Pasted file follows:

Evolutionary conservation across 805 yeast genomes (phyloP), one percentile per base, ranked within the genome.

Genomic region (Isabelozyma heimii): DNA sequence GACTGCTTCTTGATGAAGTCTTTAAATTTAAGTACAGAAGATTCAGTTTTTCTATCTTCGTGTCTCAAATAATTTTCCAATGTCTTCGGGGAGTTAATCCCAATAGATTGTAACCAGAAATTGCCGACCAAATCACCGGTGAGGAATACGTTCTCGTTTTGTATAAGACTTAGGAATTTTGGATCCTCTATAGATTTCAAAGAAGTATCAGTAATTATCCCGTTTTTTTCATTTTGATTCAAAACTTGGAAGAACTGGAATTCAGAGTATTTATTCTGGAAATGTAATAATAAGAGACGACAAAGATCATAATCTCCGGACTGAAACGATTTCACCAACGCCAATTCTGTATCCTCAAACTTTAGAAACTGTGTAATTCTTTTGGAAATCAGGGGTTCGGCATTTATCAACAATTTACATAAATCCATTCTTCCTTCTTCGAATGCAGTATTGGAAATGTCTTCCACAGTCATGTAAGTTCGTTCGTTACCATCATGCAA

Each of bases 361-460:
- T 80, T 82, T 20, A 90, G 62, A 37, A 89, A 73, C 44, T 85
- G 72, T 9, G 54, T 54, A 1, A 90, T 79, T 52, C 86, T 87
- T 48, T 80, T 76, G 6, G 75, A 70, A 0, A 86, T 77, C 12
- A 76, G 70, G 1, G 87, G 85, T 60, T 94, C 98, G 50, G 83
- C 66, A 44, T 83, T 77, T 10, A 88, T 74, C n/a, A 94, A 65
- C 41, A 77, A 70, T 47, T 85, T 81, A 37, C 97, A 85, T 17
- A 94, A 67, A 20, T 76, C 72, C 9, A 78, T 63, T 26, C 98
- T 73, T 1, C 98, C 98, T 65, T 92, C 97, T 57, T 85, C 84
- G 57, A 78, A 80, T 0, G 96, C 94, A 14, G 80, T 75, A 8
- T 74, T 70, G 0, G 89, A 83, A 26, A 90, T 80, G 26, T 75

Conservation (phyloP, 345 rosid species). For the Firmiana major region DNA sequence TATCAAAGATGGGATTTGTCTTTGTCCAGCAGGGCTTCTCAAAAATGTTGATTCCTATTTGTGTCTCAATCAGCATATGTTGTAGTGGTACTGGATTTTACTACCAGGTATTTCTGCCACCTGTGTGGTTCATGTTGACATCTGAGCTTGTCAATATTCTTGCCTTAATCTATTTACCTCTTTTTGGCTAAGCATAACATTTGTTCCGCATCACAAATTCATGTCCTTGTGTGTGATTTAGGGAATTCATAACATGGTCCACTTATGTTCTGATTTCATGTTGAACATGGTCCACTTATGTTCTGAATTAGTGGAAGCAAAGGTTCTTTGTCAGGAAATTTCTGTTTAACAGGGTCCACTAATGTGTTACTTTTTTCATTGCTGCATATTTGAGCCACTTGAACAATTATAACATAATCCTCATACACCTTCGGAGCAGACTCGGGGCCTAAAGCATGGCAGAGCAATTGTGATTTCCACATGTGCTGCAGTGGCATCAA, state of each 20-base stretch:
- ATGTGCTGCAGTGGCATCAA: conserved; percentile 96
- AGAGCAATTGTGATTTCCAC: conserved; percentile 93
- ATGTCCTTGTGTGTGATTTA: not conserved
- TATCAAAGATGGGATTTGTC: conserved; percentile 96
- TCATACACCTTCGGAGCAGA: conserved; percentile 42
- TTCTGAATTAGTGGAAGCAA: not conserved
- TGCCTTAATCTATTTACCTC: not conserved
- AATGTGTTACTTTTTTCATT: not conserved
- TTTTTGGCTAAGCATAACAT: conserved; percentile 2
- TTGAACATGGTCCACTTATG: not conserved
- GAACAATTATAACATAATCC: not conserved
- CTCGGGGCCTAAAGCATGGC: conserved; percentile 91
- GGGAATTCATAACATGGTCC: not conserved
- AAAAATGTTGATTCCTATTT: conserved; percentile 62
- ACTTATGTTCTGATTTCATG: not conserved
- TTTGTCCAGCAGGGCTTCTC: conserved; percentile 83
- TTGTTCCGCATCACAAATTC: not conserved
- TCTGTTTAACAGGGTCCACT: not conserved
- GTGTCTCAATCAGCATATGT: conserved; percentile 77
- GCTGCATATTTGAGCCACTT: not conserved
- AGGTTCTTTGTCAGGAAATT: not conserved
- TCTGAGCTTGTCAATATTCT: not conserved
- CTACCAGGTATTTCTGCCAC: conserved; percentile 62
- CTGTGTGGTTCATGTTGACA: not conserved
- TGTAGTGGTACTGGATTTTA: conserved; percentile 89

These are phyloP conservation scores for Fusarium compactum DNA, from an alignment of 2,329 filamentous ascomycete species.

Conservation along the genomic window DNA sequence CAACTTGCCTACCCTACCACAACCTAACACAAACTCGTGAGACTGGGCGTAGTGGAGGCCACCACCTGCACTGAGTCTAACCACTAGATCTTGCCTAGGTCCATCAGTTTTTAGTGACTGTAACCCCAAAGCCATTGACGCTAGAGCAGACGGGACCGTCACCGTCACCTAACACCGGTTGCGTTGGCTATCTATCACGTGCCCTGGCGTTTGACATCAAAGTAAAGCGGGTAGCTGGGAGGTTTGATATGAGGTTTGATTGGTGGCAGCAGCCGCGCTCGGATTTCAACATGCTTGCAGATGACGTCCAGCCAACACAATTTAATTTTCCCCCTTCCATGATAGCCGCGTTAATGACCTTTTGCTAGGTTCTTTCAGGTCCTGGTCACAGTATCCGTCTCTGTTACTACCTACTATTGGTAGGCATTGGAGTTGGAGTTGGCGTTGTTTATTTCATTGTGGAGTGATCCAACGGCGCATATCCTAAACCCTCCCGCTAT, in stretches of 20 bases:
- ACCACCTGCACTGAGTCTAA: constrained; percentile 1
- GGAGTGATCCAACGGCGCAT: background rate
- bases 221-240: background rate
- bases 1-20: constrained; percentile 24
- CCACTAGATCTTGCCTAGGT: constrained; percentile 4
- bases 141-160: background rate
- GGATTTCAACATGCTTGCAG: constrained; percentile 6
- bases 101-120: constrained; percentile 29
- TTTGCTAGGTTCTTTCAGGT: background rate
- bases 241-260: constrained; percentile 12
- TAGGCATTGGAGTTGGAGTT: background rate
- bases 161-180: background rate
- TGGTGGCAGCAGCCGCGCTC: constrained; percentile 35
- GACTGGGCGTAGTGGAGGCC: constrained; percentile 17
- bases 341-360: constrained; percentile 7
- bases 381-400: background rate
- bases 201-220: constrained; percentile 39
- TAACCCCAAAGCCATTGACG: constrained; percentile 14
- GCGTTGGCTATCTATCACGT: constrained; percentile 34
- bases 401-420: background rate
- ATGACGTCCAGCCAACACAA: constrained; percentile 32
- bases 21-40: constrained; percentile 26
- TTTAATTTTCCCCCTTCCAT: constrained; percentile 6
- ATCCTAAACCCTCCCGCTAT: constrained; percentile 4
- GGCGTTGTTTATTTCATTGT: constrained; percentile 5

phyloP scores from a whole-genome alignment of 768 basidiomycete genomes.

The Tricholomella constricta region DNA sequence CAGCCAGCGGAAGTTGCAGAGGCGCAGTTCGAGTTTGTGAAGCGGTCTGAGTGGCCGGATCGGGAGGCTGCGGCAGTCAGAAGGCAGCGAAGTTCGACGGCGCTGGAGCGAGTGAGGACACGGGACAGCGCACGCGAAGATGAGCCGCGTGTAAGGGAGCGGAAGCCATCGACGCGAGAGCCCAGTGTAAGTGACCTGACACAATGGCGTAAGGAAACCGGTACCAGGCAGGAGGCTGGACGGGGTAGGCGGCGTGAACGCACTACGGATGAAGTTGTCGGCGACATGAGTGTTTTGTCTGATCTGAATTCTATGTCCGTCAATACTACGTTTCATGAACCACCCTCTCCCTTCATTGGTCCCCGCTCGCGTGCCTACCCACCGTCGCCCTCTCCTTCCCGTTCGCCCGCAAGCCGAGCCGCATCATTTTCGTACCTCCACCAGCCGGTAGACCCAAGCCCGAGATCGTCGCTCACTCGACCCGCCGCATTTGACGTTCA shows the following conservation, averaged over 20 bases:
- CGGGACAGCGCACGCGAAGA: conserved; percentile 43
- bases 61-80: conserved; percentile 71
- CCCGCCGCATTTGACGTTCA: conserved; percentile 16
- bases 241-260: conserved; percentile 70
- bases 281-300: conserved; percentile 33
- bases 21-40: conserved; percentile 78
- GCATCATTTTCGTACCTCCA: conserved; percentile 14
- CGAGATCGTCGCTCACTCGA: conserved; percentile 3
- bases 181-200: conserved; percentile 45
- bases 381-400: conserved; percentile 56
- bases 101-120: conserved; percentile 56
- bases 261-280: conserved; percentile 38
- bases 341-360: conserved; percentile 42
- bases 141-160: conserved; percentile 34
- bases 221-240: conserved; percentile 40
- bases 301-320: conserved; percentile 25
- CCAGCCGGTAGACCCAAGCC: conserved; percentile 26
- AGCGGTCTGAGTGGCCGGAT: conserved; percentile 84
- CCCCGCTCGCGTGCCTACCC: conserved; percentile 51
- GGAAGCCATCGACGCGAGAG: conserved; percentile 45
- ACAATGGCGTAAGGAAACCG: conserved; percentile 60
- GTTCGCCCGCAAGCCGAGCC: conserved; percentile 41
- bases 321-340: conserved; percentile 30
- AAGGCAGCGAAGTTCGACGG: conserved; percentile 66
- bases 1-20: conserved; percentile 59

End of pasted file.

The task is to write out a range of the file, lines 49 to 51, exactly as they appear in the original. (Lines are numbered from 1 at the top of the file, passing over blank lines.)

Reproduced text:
- bases 101-120: constrained; percentile 29
- TTTGCTAGGTTCTTTCAGGT: background rate
- bases 241-260: constrained; percentile 12